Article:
Standardized notation can be helpful, especially after a topic has matured. For example, Gentzen used as an infix symbol to build sequents from lists of formulas. While one also sees used, it seems that in recent years, has become the standard, especially when proof theory is applied to type theory (where is invariably used) and computational logic (where is often used for other purposes). This notation is overloaded: the expression is both a syntactic object (a sequent) and the mathematics-level judgment that entails . Nonetheless, we seem to be able to live with such overloading.
The many notations for focused sequents
Since I am working with various focused proof systems, I want a coherent and appealing way to present the sequents and rules involved with building the two focusing phases. This notation should be consistent over various sequent calculus systems, including one-sided and two-sided; single-conclusion and multi-conclusion; single-focus and multi-focus. I have come up with the following notation and terminology. I share these here since others might find this notation convenient.
Let us first list some of the notations used to present focused sequents.
- Andreoli’s original format was only for single-sided sequents for linear logic. His triadic sequent system  had sequents of the form and where denotes a formula, , , and are multisets of formulas, weakening and contraction are allowed in (i.e., the classical zone), weakening and contraction are not allowed in (i.e., the linear zone), and introduction rules take place in and with .
- Girard used zones (with one acting as the stoup) in LU and LC [9,10] with the classical zones closest to the . Herbelin, Curien, and Munch-Maccagnoni used similar notation [5,6,11] as did Zeilberger . In their presentation of LKT/LKQ, Danos et al.  also used sequents with various zones, one of which denotes the stoup.
- LJQ by Dyckhoff and Lengrand  used the two arrows and to denote the sequents used in the two separate phases.
- Chaudhuri et al.  used and in focused linear logic systems.
- In some early writing of mine , I put a formula above or below the sequent arrow to denote the formula in focus (denoting the left or right focus). Chuck Liang and I in  continued that practice and added brackets to denote different zones: e.g., , , etc.
The terminology associated with focused proof systems varies a lot as well. For example, Andreoli referred to the two phases of focus-proof construction using the adjectives asynchronous and synchronous. Describing these phases as the invertible and non-invertible phases seems natural, although sometimes an inference rule in the synchronous phase can be invertible (see the rule in the LJF proof system below). So these days I favor calling these phases simply the negative and positive phases.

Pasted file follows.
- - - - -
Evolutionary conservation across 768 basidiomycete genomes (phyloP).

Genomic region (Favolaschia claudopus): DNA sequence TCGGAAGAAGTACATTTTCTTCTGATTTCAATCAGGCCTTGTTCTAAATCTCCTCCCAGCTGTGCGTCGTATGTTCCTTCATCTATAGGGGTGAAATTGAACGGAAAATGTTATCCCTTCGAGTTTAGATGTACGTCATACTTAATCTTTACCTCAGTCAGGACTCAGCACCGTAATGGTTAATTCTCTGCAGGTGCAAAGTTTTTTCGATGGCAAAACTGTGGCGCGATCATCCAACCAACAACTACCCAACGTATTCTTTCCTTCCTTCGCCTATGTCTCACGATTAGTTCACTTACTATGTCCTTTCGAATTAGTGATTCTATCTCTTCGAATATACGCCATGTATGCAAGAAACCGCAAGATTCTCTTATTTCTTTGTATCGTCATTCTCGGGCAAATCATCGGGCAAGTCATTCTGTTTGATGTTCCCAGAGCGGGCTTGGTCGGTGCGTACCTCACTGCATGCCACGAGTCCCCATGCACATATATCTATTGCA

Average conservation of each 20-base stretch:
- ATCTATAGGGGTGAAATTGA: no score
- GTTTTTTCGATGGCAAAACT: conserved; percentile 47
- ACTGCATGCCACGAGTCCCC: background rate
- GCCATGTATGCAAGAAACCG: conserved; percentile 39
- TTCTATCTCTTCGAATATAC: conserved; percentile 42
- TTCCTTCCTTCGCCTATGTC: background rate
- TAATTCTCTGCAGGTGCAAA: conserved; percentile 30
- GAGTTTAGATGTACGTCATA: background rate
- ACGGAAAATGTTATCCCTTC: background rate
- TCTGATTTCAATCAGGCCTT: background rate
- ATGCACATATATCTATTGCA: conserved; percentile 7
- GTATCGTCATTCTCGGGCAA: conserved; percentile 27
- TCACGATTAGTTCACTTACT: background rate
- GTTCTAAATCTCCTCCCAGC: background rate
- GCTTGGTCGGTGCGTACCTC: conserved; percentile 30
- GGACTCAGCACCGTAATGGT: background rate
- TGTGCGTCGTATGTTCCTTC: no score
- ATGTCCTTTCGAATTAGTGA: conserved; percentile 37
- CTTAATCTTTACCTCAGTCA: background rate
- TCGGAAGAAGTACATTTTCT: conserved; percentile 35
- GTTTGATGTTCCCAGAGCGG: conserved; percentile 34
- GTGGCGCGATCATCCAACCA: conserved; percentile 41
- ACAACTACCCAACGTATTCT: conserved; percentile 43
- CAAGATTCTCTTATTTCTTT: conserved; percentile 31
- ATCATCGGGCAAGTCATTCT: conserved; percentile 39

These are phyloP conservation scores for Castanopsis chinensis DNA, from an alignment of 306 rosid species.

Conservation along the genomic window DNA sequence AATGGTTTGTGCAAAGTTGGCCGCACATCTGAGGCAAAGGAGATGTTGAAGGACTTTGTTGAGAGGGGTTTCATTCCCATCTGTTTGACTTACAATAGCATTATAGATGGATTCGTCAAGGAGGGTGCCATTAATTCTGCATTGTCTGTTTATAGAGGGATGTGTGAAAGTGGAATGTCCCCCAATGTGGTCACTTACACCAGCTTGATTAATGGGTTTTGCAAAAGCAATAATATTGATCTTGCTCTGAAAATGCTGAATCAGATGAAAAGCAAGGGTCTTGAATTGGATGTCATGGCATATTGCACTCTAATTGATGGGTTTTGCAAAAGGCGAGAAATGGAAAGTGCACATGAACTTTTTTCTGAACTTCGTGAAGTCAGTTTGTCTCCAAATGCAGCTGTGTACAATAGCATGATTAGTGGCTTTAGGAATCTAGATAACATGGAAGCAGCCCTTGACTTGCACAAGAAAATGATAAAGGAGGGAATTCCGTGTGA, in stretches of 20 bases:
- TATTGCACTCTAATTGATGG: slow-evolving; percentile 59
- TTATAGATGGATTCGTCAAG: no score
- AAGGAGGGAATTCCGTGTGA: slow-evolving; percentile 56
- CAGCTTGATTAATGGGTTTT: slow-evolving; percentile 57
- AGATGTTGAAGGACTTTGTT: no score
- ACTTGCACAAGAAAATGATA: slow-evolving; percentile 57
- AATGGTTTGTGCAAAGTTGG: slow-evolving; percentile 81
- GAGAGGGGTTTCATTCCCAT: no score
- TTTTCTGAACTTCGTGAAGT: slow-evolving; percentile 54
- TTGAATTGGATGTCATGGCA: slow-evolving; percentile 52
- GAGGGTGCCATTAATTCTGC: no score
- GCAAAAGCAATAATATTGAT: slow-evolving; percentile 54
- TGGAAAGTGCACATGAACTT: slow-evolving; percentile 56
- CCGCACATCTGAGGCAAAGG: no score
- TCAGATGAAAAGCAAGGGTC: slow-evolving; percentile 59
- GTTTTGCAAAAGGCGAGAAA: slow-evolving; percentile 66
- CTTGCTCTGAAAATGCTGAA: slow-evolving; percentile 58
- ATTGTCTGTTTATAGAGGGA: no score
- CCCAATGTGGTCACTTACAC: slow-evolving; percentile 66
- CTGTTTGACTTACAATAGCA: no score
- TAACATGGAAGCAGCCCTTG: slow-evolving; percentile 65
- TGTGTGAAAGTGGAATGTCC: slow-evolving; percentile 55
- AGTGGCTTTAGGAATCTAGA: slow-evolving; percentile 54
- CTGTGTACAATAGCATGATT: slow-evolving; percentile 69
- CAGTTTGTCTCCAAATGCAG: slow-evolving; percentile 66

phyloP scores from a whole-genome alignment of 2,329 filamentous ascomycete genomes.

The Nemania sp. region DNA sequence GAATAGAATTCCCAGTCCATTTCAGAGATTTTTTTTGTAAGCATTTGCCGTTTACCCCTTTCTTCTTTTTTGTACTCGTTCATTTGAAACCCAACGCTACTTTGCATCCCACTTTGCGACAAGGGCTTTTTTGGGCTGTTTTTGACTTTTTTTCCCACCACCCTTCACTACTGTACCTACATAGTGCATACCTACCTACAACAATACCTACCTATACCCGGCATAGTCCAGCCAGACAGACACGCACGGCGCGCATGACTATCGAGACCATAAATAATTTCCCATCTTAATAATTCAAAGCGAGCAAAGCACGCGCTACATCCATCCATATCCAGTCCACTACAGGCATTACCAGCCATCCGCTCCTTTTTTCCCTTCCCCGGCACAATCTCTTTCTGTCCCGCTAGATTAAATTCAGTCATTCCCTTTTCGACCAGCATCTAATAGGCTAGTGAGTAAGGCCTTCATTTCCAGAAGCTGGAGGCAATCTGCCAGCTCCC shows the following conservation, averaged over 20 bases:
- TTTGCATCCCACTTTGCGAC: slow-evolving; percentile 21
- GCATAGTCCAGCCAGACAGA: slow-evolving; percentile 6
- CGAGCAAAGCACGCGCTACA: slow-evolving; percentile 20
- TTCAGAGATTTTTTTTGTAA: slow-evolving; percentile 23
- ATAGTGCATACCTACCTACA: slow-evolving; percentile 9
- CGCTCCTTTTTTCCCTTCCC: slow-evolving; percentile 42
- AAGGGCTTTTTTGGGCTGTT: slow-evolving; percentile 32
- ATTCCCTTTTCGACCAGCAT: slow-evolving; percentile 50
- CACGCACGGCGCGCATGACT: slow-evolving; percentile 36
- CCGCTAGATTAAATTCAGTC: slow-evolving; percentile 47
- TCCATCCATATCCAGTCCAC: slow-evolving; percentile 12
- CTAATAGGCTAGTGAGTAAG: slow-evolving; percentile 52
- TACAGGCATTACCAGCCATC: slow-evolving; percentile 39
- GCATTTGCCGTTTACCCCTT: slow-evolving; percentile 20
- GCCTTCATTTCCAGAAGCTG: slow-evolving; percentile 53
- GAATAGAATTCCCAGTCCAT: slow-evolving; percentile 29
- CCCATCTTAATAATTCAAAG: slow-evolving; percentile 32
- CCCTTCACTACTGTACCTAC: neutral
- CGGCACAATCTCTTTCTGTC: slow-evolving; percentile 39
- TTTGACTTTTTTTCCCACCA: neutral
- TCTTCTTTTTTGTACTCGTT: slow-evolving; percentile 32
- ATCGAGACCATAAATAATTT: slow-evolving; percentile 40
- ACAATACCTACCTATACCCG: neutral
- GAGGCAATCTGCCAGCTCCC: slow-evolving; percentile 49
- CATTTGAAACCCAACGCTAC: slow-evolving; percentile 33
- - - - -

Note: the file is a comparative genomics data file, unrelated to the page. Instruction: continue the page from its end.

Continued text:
As another example, there is the religious term “stoup” (i.e., “blessed”) used by Girard and others to denote the formula under focus. More dynamic terminology was used by Andreoli (e.g., reaction rules) and the Carnegie Mellon group (e.g., active, neutral, passive, focus, blur). I have settled on terminology that is more motivated by an administrative perspective of focusing as a process for building synthetic inference rules. This perspective suggests the following terminology. (I assume we are building proofs in a conclusion-to-premise fashion.)
- The first step in building a synthetic inference rule is to decide on which formula in storage should be selected to provide the material from which the synthetic rule is built. That formula is placed into a temporary part of the sequent (the staging area).
- Applications of non-invertible (positive) introduction rules in the staging area form the first phase of this process. When this phase is exhausted, the focus phase ends with either an initial or release rule.
- Applications of invertible (negative) inference rules in the staging area forms the second phase. Any formula an invertible rule cannot introduce is stored, meaning it is moved from the staging area to a storage zone.
For these reasons, I prefer using the terms decide, store, and release to describe certain administrative inference rules in a focused proof system.
Selecting the notation
The notation I settled on is simply the following. I write one-sided sequents as and and two-sided sequents as and .
The outer zones and are the storage areas, while the inner zones, namely and , are the staging areas. Also, and might be further decomposed into multiple zones with different structural rules available (as Andreoli did in his original focused proof system). When these sequents are used with intuitionistic logic, the right side of sequents are restricted so that the multiset union of and contains exactly one formula. A sequent never contains an occurrence of both and .